Germany's Loose Threads

Unification has been achieved, but details like the role of new states in the east and the question of moving the capital to Berlin test the spirit of compromise

STITCHING together the two former Germanys will take more than monetary and political union. The threads of two such disparate societies can be drawn together successfully only over some period of time, and if the warp and woof of each of the old fabrics is kept in mind. Surveying the German scene just six months after the first East German elections last March, one is struck by the difficulties, now that the process is underway.

One must bear in mind, however, that with the Oct. 14 L"ander (state) elections in former East Germany out of the way, Germany is preparing for the first all-German election on Dec. 2. Chancellor Helmut Kohl is running as the leader of the party of unity. His main opposition, the Social Democrats, find themselves in the position, not of opposing German unity, but discussing its costs. Yet, even if some exaggerating has occurred in counting those costs, the picture has undeniably changed since last spring. West Germany is taking on a ``relative'' in much worse shape than had even been imagined. However the costs are ultimately borne, they are going to have some impact on West Germans themselves. At the same time, Germany needs to proceed in a manner which does not sow the seeds of future resentment in the former communist part of the country.

One longtime resident of Frankfurt said, ``It is a good thing that unification has come now. Ten years later there wouldn't have been enough (West) Germans who would have cared.'' While this may be an exaggeration, it found a strong echo in other conversations. A newspaper editor commented that to his children, the L"ander, or states, in the east were simply one more country, like Austria, where German was spoken.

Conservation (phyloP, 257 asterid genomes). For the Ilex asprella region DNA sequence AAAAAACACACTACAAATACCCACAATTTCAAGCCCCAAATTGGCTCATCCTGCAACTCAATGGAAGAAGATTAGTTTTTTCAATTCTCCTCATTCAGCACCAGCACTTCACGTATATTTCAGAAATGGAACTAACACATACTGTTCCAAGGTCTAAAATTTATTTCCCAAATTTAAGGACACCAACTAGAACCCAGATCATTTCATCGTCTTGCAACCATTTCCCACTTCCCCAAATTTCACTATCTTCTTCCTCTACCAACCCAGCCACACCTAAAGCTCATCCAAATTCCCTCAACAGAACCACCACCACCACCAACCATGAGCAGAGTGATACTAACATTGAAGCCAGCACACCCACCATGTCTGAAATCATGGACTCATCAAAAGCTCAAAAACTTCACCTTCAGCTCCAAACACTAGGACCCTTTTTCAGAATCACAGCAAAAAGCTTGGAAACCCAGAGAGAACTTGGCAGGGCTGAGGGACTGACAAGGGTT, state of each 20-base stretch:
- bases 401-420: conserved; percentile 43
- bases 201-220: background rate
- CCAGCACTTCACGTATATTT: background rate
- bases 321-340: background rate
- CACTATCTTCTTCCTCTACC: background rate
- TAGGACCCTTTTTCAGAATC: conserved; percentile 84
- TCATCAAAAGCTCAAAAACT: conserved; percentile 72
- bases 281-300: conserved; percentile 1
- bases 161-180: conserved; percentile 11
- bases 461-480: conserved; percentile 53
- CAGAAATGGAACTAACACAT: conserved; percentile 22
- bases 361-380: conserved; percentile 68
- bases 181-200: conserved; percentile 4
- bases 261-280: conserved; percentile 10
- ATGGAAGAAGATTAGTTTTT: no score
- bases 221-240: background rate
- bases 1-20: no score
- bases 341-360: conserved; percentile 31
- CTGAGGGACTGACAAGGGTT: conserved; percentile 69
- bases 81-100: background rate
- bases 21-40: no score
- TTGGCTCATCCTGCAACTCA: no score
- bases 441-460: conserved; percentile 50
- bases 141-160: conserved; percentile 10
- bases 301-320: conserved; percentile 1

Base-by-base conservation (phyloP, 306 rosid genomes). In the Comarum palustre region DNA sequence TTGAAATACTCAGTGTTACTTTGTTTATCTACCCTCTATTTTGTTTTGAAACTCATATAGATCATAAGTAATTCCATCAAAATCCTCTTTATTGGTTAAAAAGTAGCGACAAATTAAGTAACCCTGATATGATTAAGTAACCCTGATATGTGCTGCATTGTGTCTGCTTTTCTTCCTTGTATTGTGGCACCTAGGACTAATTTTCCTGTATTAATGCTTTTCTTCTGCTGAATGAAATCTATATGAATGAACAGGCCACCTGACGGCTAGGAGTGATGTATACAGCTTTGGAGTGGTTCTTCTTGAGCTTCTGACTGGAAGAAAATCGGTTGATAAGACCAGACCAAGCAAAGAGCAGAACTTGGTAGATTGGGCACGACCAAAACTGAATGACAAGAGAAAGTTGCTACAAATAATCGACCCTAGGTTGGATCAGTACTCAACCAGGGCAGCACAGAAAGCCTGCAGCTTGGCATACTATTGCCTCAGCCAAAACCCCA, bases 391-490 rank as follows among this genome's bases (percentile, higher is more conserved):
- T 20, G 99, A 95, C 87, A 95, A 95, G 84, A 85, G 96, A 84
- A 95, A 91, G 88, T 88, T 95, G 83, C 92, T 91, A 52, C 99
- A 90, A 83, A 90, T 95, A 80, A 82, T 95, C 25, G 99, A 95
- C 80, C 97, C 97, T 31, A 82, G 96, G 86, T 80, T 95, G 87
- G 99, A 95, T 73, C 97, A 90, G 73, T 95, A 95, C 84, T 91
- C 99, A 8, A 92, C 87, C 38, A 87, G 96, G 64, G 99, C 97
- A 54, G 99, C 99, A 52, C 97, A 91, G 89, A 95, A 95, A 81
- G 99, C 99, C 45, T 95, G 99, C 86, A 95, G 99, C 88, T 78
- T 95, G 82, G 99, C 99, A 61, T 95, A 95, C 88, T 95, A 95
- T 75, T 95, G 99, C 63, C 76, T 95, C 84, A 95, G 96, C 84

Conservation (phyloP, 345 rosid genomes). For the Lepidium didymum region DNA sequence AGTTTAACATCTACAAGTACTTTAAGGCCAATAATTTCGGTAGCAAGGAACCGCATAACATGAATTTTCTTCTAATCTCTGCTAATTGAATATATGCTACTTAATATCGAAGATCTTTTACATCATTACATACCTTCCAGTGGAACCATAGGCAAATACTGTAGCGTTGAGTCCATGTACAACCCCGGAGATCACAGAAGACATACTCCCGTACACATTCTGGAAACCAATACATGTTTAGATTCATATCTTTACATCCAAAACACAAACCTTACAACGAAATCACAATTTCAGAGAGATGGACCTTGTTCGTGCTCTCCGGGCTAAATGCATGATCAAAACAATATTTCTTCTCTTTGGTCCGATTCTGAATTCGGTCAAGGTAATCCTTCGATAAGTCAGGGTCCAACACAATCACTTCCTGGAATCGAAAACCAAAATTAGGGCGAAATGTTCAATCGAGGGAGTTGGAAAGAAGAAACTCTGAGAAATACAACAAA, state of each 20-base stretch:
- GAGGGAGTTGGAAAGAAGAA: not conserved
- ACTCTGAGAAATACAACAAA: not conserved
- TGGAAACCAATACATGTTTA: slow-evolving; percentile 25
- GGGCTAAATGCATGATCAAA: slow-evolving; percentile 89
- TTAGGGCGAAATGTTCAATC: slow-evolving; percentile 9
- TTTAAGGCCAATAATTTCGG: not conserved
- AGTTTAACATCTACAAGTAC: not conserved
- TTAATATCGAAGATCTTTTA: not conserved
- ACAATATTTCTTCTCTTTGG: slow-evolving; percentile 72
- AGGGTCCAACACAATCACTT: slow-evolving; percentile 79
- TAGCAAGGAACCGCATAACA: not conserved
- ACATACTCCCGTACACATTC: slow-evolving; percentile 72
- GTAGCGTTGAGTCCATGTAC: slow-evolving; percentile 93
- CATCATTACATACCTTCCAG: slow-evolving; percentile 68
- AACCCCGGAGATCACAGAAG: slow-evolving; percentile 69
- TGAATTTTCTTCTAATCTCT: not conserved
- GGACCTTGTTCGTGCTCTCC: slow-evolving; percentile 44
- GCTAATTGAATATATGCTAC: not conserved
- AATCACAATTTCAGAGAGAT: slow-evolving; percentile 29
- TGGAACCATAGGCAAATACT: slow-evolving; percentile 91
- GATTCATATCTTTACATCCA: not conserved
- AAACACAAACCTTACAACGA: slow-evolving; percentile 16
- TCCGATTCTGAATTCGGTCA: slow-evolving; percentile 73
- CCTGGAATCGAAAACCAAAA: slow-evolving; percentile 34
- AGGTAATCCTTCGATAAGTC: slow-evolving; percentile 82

The Germans' sensitivities toward each other will be tested in all the arrangements made in the ensuing months. With this in mind, it is instructive to see, first, how the issue of the five new L"ander was settled and, second, some of the debate currently going on regarding the role of Berlin as the political center.

Prior to unification, West Germany had 11 L"ander, and a population of 61 million. East Germany had about 17 million people. Had some proportional means been used as a test, a maximum of three new states would have been added. However, the West Germans resurrected the five traditional states of middle Germany. (At least three of these, Saxony, Saxony-Anhalt, and Thuringia all have long histories; this is less the case with the two states in the north, Brandenburg and Mecklenburg-Vorpommern, which were part of the old Prussia.) Some 1.5 million East Germans live in the former East Berlin, and were added to Berlin's population (Berlin itself being a state in the federal republic).

Under communist rule, the regional heritage of the German people had been dissolved in favor of centralization in Berlin. So, the West German decision to create five new L"ander was a decidedly positive step in restoring one of the traditional elements of the German nation - the importance of regional loyalties. Moreover, it is in line with the federal structure of the postwar republic, whose own L"ander have widely varying populations - all the way from the 17 million citizens of North Rhine-Westphalia (the industrial heartland of Germany) to the one million residents of the Saarland and the 700,000 population of Bremen.